Universe dont expand. It accelarating expansion. How come?

We have evidencies about expanding universe same as evidencies for "breathing" universe.

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#30    Pyridium

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Posted 08 January 2013 - 02:42 AM

Thanks, Waspie.  I also got into a little rant there, got ticked off when someone starts talking about a balloon as being 2 Dimensional.  If we could actually envision something in 3D it would take a miracle...really?

As I said above, the title drew in the wrong crowd.  I meant this as a simple math exercise.

Back to the OP...the Milky Way galaxy is traveling at a rate of 370 miles per second in a straight line.  The question should have been, what gave our galaxy and all other galaxies the "boost" of speed initially?  WMAP shows a nice round radiation background.  Why does WMAP look like a balloon?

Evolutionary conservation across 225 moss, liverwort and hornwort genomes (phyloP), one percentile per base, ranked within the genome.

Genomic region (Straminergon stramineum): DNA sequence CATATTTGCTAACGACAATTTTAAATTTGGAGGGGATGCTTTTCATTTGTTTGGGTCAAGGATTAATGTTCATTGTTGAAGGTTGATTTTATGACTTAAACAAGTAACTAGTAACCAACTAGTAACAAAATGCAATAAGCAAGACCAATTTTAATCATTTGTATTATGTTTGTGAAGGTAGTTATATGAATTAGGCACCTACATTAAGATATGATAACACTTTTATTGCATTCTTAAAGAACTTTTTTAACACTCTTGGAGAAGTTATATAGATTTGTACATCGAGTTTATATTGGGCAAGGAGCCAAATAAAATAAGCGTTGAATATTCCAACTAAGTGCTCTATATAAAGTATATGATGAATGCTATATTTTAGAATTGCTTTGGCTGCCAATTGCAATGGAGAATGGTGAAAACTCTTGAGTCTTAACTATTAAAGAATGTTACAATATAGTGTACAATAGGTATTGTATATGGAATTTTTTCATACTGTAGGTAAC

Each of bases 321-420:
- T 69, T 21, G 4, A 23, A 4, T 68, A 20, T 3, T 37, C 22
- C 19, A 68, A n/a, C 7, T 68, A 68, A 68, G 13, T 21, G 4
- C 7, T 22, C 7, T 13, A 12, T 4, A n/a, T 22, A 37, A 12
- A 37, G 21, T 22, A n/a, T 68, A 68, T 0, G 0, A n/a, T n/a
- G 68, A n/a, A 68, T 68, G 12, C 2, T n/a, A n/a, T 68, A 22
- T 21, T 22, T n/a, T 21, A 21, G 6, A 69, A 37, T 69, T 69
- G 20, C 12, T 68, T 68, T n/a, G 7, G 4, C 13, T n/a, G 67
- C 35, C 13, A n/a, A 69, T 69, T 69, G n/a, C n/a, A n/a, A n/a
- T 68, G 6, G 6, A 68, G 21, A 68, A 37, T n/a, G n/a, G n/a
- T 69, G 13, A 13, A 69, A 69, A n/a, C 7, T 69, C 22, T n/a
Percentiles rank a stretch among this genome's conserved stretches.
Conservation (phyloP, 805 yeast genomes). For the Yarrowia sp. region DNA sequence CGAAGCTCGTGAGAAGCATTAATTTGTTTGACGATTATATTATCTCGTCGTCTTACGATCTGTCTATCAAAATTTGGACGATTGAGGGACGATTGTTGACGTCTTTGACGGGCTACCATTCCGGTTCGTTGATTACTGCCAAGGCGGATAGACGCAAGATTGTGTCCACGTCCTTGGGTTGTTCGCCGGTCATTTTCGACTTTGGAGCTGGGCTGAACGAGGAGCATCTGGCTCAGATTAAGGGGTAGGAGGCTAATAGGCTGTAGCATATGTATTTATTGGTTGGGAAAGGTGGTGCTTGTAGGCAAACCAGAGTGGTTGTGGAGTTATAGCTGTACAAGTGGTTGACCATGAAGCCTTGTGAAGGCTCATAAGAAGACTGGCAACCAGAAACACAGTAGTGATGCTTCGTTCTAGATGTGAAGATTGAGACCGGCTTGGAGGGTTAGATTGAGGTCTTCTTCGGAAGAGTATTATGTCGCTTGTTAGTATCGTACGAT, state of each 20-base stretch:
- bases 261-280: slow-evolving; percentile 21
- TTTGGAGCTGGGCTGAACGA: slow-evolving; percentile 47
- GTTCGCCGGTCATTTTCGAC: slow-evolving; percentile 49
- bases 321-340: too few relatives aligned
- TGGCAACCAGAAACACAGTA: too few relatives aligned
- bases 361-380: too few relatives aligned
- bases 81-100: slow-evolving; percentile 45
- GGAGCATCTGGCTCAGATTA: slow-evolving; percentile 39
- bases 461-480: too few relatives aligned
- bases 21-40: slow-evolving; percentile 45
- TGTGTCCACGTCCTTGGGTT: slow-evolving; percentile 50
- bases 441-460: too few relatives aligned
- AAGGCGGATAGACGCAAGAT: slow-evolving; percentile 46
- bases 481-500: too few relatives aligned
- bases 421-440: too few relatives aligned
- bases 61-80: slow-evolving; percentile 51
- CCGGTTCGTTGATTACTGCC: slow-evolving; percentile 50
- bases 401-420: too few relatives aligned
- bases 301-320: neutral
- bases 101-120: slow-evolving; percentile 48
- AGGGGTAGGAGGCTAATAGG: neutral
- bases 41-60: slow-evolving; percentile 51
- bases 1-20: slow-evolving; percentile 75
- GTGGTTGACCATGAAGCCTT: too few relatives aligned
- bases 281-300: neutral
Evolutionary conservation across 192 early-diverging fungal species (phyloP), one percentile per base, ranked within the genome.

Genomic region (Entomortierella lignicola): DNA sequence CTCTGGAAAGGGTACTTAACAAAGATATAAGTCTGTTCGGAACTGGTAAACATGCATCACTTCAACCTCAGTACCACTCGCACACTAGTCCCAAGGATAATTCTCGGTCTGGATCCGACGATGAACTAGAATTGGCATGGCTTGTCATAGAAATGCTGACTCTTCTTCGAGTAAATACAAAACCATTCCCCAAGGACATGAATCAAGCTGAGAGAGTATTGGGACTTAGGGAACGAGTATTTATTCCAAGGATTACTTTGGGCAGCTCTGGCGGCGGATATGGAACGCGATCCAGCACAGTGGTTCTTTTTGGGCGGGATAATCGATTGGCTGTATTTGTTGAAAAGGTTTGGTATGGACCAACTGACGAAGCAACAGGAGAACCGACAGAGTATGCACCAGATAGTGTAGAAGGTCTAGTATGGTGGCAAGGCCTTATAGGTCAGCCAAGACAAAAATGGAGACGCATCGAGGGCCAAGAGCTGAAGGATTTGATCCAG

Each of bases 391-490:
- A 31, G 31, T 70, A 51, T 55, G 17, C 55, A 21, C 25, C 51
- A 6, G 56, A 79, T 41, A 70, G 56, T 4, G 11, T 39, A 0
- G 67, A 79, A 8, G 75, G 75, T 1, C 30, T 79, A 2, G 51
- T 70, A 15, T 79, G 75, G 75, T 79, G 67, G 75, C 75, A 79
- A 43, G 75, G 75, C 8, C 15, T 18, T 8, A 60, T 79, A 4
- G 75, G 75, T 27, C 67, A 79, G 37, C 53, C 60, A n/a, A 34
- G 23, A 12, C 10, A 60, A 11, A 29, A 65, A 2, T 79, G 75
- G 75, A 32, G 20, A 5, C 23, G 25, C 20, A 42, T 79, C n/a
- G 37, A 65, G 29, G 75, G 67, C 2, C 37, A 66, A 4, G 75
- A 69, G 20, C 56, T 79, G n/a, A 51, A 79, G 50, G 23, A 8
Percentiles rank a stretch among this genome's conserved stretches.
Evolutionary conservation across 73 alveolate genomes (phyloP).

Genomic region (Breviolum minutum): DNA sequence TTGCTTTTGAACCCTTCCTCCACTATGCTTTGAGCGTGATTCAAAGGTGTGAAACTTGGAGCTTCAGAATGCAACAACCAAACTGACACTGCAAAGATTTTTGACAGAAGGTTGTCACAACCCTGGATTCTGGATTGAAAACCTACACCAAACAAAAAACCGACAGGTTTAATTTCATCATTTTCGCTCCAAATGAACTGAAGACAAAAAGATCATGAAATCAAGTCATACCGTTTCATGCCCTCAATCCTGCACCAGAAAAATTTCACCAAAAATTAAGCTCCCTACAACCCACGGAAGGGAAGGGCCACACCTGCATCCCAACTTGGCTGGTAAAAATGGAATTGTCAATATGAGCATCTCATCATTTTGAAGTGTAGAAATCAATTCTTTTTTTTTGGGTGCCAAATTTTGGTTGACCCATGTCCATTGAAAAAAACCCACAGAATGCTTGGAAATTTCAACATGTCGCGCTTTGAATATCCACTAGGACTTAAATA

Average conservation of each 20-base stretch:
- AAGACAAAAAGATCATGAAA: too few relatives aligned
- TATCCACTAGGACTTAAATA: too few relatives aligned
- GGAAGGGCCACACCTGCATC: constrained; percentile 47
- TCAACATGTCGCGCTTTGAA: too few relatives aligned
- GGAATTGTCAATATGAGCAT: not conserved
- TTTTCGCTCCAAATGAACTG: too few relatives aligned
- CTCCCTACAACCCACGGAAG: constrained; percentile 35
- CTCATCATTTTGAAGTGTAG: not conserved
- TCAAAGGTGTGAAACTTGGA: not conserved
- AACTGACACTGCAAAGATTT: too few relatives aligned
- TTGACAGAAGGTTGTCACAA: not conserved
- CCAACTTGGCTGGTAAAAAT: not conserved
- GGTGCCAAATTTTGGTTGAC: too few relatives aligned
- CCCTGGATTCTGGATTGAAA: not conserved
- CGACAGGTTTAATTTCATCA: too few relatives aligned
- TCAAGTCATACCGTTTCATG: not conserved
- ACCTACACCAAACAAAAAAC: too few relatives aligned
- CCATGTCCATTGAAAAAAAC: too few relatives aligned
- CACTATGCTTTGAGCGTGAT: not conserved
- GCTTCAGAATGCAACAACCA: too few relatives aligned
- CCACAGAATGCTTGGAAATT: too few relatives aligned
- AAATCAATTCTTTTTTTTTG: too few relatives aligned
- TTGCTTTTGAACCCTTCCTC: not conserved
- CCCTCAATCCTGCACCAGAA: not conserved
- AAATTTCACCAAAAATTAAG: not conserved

I thiink one of the most important discoveries came just a few months ago when after mapping many points of light over many years, we now know that the universe if flat.  This puts to rest the idea that space and our universe is curved.  That is just one old tired theory that went out the window with just a few years measuring the angles of triangles of stars as observation points.  If the universe was curved, the angles would have added up to more than 180 degrees.  After years of looking, the angles remain a constant 180 degrees, therefore the universe is flat, not curved.